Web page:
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Mom, Manners, and The Meranova

Mom, Manners, and The Meranova

By Dr. Jane N. Geiger, M.A.

You have arrived fifteen minutes early.  
You are one hour late.

You have nothing of interest to say to the other guests. 
You are not naturally interested, not curious, not provocative . . . don’t want to be here?

You’re socially shy, and forgot to take your social anxiety prescribed pre-party meds.
You’re socially comfortable, but talk about yourself . . . droning on and on and on . . .

You spilled red wine on the cream carpet.
You tried to clean it yourself, creating a wide circle of what looks like pink pudding.

You forgot to bring a thoughtful hostess gift or card.
You forgot to thank your host at all.
You forgot about the party, altogether.


Who better to consult about the topic, “What traits make a guest go from good to great during holiday season?” than two innkeepers who have over 75 years of hospitality experience between them?  No one.  No one, except my mom.  So, while researching for this article, I went back into the archives of my Mom, the consummate hostess AND great guest, as well as mining the sage stories from Frank and David, the owners and innkeepers at the Meranova Guest Inn, Dunedin, FL.

WWMS?  What would Mom say?  I know I was younger than 7 years old when I first heard my mom (former R.N., mother of 4 children) say, “When you come to the dinner table, please remember to be both interestING and interestED.”  Yes, the emphasis is EXACTLY how she sounded-out those words.  She wanted all four of us to be not just socially adept, but to truly care.  As a Registered Nurse, she had already made a career out of caring.  She would not tolerate narcissism, rudeness, speaking unkindly, interrupting, or showing up with nothing to give to the group, our family of six.


Frank and David, the innkeepers, are the perfect perfectionists to weigh in on what makes a great guest.  Between them, they have worked in the hospitality industry as: A five-star chef, head waiter, manager of wait staff, concierge to executive guests, and sole proprietors of a full-service inn.  The Meranova Guest Inn has been featured in major travel and cuisine magazines for nearly 15 years. Their pearls of wisdom actually apply to being a great guest anywhere, anytime, and all year long.

Not only do these innkeepers have experience on the hospitality side of life, but also on the guest side of the exchange.  Yes, you guessed it:  They have experienced some of the finest restaurants in the world, the restaurants that have a 9-month waiting list for a reservation. This is what people with perfect palates do with their pennies.  Cool, huh?  And, they notice everything.  More vitally, they appreciate the efforts, the details, and the beauty . . . the carefully crafted ambience of all things created so specially to provide the finest dining experience possible.  They get it. We can, too.

Frank and David and I spent 5 days together on my most recent work/play trip to Dunedin, FL, so we had lots of time to craft a “Top 5” list . . .
Frank and David’s Top 5 Great Guest List:

  1. Arrive on time . . . meaning, either on-the-dot or a few minutes late.  If you arrive early, you may create stress for your host or hostess.  Empathy goes a long way here. Visualize your host making the finishing touches . . . lighting candles, placing bottles of chilled wine in ice buckets, and checking the food once more.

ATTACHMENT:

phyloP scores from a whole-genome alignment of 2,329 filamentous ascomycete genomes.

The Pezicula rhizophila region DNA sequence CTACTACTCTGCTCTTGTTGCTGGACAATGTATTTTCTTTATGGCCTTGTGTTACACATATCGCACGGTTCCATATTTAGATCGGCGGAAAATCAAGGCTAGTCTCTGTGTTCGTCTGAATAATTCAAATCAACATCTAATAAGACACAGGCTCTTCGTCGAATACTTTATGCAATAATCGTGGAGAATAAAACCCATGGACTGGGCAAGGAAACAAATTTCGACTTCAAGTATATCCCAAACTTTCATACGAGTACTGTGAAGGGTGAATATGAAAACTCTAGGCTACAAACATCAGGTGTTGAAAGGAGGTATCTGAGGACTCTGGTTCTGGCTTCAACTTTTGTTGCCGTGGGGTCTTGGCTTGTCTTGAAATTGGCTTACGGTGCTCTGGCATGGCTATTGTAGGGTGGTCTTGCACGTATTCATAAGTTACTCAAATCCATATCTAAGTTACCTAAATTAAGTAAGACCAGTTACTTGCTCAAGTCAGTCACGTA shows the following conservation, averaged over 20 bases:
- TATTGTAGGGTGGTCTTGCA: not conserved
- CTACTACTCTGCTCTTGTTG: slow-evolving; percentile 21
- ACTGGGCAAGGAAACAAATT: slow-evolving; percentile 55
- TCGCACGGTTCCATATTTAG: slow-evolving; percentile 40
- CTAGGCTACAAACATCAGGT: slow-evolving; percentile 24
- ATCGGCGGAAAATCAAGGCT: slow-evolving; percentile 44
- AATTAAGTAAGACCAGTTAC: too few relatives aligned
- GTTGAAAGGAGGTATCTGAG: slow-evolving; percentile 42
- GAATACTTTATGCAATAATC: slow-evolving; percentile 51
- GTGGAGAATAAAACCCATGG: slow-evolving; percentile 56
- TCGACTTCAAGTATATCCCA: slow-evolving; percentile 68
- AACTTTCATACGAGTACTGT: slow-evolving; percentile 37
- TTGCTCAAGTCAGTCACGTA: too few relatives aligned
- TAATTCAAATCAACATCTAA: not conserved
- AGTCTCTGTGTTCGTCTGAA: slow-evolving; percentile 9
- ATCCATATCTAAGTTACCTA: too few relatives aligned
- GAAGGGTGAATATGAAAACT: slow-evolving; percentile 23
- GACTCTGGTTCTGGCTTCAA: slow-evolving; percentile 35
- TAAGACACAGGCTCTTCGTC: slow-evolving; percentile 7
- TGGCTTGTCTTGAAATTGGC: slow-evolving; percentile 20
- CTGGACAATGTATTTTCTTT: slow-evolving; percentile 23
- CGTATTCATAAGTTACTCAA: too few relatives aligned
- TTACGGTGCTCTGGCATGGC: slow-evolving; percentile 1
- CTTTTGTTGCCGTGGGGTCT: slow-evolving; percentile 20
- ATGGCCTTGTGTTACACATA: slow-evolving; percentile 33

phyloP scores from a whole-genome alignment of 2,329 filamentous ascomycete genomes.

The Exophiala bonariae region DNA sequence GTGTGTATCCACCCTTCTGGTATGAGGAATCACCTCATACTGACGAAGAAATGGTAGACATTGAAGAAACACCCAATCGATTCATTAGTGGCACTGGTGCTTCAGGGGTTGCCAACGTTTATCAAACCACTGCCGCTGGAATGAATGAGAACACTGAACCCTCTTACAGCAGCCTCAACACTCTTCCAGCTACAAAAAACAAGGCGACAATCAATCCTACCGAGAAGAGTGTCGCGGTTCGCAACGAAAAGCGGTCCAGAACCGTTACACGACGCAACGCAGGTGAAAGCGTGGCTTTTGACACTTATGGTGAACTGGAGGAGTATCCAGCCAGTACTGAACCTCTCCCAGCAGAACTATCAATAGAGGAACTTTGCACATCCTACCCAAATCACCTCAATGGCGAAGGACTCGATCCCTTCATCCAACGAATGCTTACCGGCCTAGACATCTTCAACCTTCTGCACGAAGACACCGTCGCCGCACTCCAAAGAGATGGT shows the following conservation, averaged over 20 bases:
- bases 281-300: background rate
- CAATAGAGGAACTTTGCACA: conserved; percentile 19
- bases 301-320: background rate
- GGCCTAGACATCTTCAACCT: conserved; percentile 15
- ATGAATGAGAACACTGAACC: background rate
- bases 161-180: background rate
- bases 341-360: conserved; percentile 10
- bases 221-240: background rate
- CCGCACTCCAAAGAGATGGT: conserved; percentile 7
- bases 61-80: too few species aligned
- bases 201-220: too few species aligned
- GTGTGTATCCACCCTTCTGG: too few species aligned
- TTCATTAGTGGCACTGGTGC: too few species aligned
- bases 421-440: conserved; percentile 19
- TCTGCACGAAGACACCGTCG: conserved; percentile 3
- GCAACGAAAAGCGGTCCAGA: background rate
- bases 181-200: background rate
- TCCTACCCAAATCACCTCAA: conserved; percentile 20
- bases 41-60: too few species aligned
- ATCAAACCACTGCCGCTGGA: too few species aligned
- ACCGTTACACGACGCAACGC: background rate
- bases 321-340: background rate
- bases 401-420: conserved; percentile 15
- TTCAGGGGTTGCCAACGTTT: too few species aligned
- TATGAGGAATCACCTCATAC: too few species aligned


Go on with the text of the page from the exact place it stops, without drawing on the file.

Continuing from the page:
2. When you think you’ve purchased the perfect host or hostess gift, think again. Thoughtfulness expressed in the gift communicates care.  If you do not know your host or hostess well, kindly ask a friend of theirs to share some details about their personal tastes and/or what they may need.  It’s not about the cost or the size of the gift.  It’s about being thoughtful.  As Frank said, “Think again.”
  3. Conversationally, be prepared to “hit the ball back over the net.”  Yes, this is an exact quote from Frank, who is extremely frank.  If you tend to be socially lazy, you may want to read anything by Daniel Goleman, the guru of Emotional Intelligence (a Dr. Jane tip). Engage with others.  Be curious. Care. Listen. Bring your A-game to the party.  And, as David added, “Bring some joy to the festive occasion.  It is a party, after all.”  My mom used to say, “If you’re bored, then you’re boring.” She was so very right.  If you don’t possess the art of mining the gold out of others’ souls, it’s time to learn. If you are eager to learn about people, and learn from them, you will never be bored.  My mom taught me this social lesson when she gave  me pots and pie pans to play with on the floor in the kitchen.  I was 5, I think.  Narcissists, by the way, often think others are boring, and hate to listen.  Be the party you wish to attend.  Thanks, Gandhi.
  4. Know when to offer help.  Some friends help decorate the week before a party.  Some friends help you dust and vacuum.  Others refill ice buckets, check your candles, and pour wine when needed.  Pay attention. Your host will love you!
  5. Express gratitude, having noticed the details.  Look your host or hostess in the eye, and say, “Thank you for ______,” and fill in the blank with some particular details of their efforts. Your host will invite you back! Both sides of hospitality, hosting and being the guest, require effort.  

Every day, Dr. Jane N. Geiger and the staff at Chattanooga Counseling learn a little bit more about how to provide a warm and gracious nest for their clients. Thanks for teaching us! Reach us at and we will be ready with candles lit, bottled water, peppermints, comfy couch . . . and, no risk of pink pudding, as we don’t serve merlot on white rugs. You’re safe!

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